Under the EU's regulatory framework for GMOs, the process of giving marketing consent starts with a request from an individual member state. After the full EU licensing procedure has been completed, this same state must formally complete the process by giving its written consent for EU-wide commercialisation.
A European court judgement was requested by France, which proposed and then gave its written consent for marketing of a Novartis genetically modified maize variety in 1997. Following a legal challenge from Greenpeace, which claimed the consent contravened the country's constitution, the government asked the court to rule whether it would have been legal to refuse the application at its last hurdle.
The advocate general said that a member state could not refuse final consent unilaterally because it was taking a decision on behalf of all EU countries. However, he stressed that states could apply for a national ban on the crop after EU-wide approval if they felt it was necessary on environmental grounds. Luxembourg and Austria have both used the principle to ban the same maize variety.
The case is important because France was the only EU country to support the Commission's recommendation to authorise the Novartis maize during the licensing process. Unless member states reject a positive recommendation unanimously, the Commission must then give its authorisation. The advocate general's opinion implies that, had France changed its mind on the crop after its authorisation by the Commission, it could not have prevented it reaching the market even though not a single EU country would have by then been in favour of it.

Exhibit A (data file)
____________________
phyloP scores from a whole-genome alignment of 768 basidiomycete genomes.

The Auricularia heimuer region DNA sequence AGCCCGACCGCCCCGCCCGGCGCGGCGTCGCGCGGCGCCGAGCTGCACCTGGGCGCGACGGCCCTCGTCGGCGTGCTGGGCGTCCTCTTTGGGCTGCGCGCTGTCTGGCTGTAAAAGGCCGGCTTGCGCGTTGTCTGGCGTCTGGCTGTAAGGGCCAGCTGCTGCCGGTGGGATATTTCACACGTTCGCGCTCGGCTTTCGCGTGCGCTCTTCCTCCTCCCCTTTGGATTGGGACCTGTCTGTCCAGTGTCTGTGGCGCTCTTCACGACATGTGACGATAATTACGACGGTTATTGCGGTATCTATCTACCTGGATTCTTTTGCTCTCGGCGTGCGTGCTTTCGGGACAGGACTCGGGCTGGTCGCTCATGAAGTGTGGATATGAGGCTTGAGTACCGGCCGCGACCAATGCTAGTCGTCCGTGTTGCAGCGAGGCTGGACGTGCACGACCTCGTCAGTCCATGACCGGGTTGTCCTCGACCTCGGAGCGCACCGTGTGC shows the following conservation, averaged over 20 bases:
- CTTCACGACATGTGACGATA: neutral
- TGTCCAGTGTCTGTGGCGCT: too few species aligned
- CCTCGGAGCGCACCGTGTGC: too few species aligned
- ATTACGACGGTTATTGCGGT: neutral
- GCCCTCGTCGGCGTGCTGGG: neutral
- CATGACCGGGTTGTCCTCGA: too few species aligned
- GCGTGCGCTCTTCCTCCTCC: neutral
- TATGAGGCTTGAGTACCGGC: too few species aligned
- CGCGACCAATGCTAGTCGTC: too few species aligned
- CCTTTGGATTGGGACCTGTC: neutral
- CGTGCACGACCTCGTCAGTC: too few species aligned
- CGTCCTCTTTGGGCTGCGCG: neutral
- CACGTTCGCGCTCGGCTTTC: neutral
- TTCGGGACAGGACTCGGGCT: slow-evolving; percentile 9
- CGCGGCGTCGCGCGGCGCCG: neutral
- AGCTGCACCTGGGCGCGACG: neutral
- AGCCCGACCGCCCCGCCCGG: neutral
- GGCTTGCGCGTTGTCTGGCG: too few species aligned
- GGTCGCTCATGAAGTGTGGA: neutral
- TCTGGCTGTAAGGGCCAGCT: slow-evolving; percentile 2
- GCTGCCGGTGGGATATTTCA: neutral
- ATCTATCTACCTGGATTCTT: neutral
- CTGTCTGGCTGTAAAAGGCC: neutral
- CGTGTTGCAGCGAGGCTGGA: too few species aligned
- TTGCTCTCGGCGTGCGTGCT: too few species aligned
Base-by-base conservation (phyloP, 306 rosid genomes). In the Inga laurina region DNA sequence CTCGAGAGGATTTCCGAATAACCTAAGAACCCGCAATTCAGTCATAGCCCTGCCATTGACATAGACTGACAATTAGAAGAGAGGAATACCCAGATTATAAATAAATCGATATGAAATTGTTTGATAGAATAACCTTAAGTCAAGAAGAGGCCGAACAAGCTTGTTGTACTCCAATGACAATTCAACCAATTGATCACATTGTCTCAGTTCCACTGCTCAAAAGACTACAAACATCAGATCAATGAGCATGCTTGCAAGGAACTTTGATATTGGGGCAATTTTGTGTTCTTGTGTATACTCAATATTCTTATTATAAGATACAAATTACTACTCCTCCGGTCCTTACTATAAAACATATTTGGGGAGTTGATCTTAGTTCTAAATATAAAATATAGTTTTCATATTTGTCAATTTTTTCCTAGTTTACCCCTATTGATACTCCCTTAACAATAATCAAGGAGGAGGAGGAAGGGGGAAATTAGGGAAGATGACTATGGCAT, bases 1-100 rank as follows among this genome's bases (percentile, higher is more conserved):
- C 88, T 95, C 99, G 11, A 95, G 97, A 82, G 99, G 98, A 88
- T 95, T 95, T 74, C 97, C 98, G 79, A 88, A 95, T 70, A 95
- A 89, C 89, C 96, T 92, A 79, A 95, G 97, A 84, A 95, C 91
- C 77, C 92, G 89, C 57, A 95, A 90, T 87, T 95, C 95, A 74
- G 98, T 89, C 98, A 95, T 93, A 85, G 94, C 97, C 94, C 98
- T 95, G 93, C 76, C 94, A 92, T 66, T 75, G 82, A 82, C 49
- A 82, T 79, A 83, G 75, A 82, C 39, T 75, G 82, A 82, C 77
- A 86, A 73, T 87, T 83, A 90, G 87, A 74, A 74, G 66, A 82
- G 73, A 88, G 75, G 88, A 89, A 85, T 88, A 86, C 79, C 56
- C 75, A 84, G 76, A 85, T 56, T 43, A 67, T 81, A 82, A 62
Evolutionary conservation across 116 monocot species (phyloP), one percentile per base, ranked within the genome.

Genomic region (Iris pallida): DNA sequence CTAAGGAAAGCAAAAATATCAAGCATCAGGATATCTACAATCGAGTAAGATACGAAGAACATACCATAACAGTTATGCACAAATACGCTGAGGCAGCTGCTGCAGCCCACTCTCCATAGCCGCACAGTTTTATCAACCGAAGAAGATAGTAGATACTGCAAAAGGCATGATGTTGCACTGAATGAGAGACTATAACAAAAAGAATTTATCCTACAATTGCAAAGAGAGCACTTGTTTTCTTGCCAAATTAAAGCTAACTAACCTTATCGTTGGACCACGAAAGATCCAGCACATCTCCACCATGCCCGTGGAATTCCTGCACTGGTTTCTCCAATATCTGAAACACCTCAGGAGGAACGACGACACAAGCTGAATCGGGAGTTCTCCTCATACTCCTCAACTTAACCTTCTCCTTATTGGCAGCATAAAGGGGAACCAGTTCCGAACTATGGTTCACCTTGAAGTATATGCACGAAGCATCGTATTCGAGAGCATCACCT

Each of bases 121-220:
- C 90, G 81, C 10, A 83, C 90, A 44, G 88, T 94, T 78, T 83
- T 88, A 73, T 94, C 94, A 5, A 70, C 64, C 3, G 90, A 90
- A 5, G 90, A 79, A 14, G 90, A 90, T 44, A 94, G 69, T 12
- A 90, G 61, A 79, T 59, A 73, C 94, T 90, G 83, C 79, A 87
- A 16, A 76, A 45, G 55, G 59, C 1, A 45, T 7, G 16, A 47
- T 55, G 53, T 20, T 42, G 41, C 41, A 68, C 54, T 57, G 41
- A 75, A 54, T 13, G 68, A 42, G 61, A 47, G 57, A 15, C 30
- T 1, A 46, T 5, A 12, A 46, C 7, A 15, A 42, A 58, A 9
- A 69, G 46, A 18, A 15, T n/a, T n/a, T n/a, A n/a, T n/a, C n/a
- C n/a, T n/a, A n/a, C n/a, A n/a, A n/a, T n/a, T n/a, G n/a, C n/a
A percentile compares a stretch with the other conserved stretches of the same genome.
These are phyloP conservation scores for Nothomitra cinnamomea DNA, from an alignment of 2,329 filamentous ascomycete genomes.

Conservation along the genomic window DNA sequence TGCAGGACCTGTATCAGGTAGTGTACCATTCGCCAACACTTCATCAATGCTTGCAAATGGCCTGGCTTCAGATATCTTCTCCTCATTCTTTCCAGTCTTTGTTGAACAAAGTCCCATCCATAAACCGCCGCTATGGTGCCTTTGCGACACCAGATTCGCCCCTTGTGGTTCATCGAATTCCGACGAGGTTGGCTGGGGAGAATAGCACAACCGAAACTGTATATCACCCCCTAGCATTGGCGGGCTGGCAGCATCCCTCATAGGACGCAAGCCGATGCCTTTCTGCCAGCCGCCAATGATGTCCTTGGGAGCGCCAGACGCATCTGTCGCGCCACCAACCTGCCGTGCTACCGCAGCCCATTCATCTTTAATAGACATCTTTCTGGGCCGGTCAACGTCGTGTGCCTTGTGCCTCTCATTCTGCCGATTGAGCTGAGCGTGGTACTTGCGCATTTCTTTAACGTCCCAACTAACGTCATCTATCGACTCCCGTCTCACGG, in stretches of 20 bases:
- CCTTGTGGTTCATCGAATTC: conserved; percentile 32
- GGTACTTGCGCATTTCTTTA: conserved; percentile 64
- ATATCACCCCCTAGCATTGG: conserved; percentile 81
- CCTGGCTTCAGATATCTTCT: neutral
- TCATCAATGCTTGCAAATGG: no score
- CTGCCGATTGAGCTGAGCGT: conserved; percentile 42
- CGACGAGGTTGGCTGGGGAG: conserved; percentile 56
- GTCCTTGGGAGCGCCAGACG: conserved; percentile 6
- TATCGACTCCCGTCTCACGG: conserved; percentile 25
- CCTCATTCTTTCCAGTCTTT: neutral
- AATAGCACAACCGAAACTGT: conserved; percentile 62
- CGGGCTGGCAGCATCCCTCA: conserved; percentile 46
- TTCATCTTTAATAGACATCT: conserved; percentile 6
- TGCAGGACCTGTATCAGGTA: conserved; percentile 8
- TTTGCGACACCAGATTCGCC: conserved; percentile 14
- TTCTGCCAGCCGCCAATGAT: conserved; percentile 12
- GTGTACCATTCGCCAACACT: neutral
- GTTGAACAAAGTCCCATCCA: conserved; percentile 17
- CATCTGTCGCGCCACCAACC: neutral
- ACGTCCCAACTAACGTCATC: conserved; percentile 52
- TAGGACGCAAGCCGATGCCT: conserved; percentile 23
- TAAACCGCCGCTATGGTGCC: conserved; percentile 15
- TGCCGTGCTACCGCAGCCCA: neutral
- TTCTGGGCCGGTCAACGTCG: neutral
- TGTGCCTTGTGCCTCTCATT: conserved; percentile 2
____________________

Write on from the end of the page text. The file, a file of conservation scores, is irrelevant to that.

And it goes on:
The opinion could have real-world consequences if backed in a full judgement. First, it would provide a precedent for a second case in which the Commission is taking legal action against France for refusing written consent for a GM oilseed rape which it originally supported. Second, an identical situation may soon apply for Denmark, which has withdrawn its support for one of three GMO applications currently being considered by member states (see separate article in today's issue).
European Court of Justice, tel: +352 43031. References: The opinion in case C-6/99 is posted on the court's web site.
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